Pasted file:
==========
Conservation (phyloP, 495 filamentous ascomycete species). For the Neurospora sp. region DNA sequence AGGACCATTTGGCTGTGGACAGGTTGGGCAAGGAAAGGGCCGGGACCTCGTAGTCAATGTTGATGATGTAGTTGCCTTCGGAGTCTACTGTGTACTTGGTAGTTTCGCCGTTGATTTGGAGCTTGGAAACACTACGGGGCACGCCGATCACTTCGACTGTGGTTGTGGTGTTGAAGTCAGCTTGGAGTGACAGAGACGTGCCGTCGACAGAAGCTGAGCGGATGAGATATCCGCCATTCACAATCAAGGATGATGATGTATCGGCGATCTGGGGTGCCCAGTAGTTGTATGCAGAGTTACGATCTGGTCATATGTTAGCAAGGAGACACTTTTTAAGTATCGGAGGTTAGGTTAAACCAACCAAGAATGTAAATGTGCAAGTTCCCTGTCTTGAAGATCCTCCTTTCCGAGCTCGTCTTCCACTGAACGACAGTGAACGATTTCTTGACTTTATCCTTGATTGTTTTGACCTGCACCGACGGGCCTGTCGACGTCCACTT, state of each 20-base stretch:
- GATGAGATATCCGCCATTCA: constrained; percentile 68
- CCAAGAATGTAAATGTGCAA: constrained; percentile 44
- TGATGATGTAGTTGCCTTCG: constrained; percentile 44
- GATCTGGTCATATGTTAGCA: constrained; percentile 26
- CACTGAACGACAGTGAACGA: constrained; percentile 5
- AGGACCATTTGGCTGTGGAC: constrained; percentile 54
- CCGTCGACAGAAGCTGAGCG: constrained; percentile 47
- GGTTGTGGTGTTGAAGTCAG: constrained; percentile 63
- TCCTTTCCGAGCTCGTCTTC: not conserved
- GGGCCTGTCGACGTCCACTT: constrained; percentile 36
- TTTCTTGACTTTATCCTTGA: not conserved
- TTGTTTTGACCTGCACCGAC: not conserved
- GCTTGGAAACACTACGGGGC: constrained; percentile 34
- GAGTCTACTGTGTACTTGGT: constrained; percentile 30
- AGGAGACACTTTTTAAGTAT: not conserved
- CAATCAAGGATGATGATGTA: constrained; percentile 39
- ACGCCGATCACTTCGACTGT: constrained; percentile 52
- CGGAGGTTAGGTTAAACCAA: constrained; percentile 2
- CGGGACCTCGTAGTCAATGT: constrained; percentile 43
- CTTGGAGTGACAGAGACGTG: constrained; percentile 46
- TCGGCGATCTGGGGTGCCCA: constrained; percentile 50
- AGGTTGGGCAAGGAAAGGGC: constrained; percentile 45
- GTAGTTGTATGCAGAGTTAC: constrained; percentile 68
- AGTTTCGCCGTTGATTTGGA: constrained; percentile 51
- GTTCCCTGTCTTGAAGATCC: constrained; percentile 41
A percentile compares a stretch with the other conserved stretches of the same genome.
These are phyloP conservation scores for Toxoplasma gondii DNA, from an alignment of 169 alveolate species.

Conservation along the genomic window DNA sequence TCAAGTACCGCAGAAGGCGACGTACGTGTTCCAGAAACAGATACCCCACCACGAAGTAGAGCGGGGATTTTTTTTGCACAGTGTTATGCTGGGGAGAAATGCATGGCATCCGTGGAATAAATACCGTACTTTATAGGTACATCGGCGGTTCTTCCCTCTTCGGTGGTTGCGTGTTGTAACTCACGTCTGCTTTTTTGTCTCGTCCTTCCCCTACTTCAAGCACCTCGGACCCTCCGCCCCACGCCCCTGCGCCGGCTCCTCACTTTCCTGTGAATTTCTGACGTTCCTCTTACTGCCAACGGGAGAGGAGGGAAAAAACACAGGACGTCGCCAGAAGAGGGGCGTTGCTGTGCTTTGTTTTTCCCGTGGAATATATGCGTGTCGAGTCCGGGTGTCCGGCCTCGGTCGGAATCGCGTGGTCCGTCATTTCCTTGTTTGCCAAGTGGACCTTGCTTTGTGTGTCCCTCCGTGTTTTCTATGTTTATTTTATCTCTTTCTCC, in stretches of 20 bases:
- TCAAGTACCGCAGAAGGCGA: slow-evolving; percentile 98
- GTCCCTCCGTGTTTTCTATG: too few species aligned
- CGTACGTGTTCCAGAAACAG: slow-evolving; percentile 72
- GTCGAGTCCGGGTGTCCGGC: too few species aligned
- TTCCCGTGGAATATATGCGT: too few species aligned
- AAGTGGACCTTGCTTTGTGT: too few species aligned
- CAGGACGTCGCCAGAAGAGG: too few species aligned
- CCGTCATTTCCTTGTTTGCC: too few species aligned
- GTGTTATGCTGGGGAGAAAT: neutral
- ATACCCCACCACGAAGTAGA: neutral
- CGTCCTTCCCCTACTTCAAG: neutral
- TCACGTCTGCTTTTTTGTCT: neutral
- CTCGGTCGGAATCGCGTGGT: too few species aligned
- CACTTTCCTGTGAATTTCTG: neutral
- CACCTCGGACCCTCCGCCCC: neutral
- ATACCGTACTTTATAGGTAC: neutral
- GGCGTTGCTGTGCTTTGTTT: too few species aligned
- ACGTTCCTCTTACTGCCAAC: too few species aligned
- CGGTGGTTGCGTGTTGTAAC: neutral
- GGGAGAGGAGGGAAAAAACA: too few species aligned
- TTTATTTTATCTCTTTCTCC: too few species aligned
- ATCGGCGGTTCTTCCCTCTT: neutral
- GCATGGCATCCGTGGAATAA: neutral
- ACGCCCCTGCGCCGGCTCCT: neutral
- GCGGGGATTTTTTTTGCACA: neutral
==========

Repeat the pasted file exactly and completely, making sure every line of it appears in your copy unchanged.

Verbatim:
Conservation (phyloP, 495 filamentous ascomycete species). For the Neurospora sp. region DNA sequence AGGACCATTTGGCTGTGGACAGGTTGGGCAAGGAAAGGGCCGGGACCTCGTAGTCAATGTTGATGATGTAGTTGCCTTCGGAGTCTACTGTGTACTTGGTAGTTTCGCCGTTGATTTGGAGCTTGGAAACACTACGGGGCACGCCGATCACTTCGACTGTGGTTGTGGTGTTGAAGTCAGCTTGGAGTGACAGAGACGTGCCGTCGACAGAAGCTGAGCGGATGAGATATCCGCCATTCACAATCAAGGATGATGATGTATCGGCGATCTGGGGTGCCCAGTAGTTGTATGCAGAGTTACGATCTGGTCATATGTTAGCAAGGAGACACTTTTTAAGTATCGGAGGTTAGGTTAAACCAACCAAGAATGTAAATGTGCAAGTTCCCTGTCTTGAAGATCCTCCTTTCCGAGCTCGTCTTCCACTGAACGACAGTGAACGATTTCTTGACTTTATCCTTGATTGTTTTGACCTGCACCGACGGGCCTGTCGACGTCCACTT, state of each 20-base stretch:
- GATGAGATATCCGCCATTCA: constrained; percentile 68
- CCAAGAATGTAAATGTGCAA: constrained; percentile 44
- TGATGATGTAGTTGCCTTCG: constrained; percentile 44
- GATCTGGTCATATGTTAGCA: constrained; percentile 26
- CACTGAACGACAGTGAACGA: constrained; percentile 5
- AGGACCATTTGGCTGTGGAC: constrained; percentile 54
- CCGTCGACAGAAGCTGAGCG: constrained; percentile 47
- GGTTGTGGTGTTGAAGTCAG: constrained; percentile 63
- TCCTTTCCGAGCTCGTCTTC: not conserved
- GGGCCTGTCGACGTCCACTT: constrained; percentile 36
- TTTCTTGACTTTATCCTTGA: not conserved
- TTGTTTTGACCTGCACCGAC: not conserved
- GCTTGGAAACACTACGGGGC: constrained; percentile 34
- GAGTCTACTGTGTACTTGGT: constrained; percentile 30
- AGGAGACACTTTTTAAGTAT: not conserved
- CAATCAAGGATGATGATGTA: constrained; percentile 39
- ACGCCGATCACTTCGACTGT: constrained; percentile 52
- CGGAGGTTAGGTTAAACCAA: constrained; percentile 2
- CGGGACCTCGTAGTCAATGT: constrained; percentile 43
- CTTGGAGTGACAGAGACGTG: constrained; percentile 46
- TCGGCGATCTGGGGTGCCCA: constrained; percentile 50
- AGGTTGGGCAAGGAAAGGGC: constrained; percentile 45
- GTAGTTGTATGCAGAGTTAC: constrained; percentile 68
- AGTTTCGCCGTTGATTTGGA: constrained; percentile 51
- GTTCCCTGTCTTGAAGATCC: constrained; percentile 41
A percentile compares a stretch with the other conserved stretches of the same genome.
These are phyloP conservation scores for Toxoplasma gondii DNA, from an alignment of 169 alveolate species.

Conservation along the genomic window DNA sequence TCAAGTACCGCAGAAGGCGACGTACGTGTTCCAGAAACAGATACCCCACCACGAAGTAGAGCGGGGATTTTTTTTGCACAGTGTTATGCTGGGGAGAAATGCATGGCATCCGTGGAATAAATACCGTACTTTATAGGTACATCGGCGGTTCTTCCCTCTTCGGTGGTTGCGTGTTGTAACTCACGTCTGCTTTTTTGTCTCGTCCTTCCCCTACTTCAAGCACCTCGGACCCTCCGCCCCACGCCCCTGCGCCGGCTCCTCACTTTCCTGTGAATTTCTGACGTTCCTCTTACTGCCAACGGGAGAGGAGGGAAAAAACACAGGACGTCGCCAGAAGAGGGGCGTTGCTGTGCTTTGTTTTTCCCGTGGAATATATGCGTGTCGAGTCCGGGTGTCCGGCCTCGGTCGGAATCGCGTGGTCCGTCATTTCCTTGTTTGCCAAGTGGACCTTGCTTTGTGTGTCCCTCCGTGTTTTCTATGTTTATTTTATCTCTTTCTCC, in stretches of 20 bases:
- TCAAGTACCGCAGAAGGCGA: slow-evolving; percentile 98
- GTCCCTCCGTGTTTTCTATG: too few species aligned
- CGTACGTGTTCCAGAAACAG: slow-evolving; percentile 72
- GTCGAGTCCGGGTGTCCGGC: too few species aligned
- TTCCCGTGGAATATATGCGT: too few species aligned
- AAGTGGACCTTGCTTTGTGT: too few species aligned
- CAGGACGTCGCCAGAAGAGG: too few species aligned
- CCGTCATTTCCTTGTTTGCC: too few species aligned
- GTGTTATGCTGGGGAGAAAT: neutral
- ATACCCCACCACGAAGTAGA: neutral
- CGTCCTTCCCCTACTTCAAG: neutral
- TCACGTCTGCTTTTTTGTCT: neutral
- CTCGGTCGGAATCGCGTGGT: too few species aligned
- CACTTTCCTGTGAATTTCTG: neutral
- CACCTCGGACCCTCCGCCCC: neutral
- ATACCGTACTTTATAGGTAC: neutral
- GGCGTTGCTGTGCTTTGTTT: too few species aligned
- ACGTTCCTCTTACTGCCAAC: too few species aligned
- CGGTGGTTGCGTGTTGTAAC: neutral
- GGGAGAGGAGGGAAAAAACA: too few species aligned
- TTTATTTTATCTCTTTCTCC: too few species aligned
- ATCGGCGGTTCTTCCCTCTT: neutral
- GCATGGCATCCGTGGAATAA: neutral
- ACGCCCCTGCGCCGGCTCCT: neutral
- GCGGGGATTTTTTTTGCACA: neutral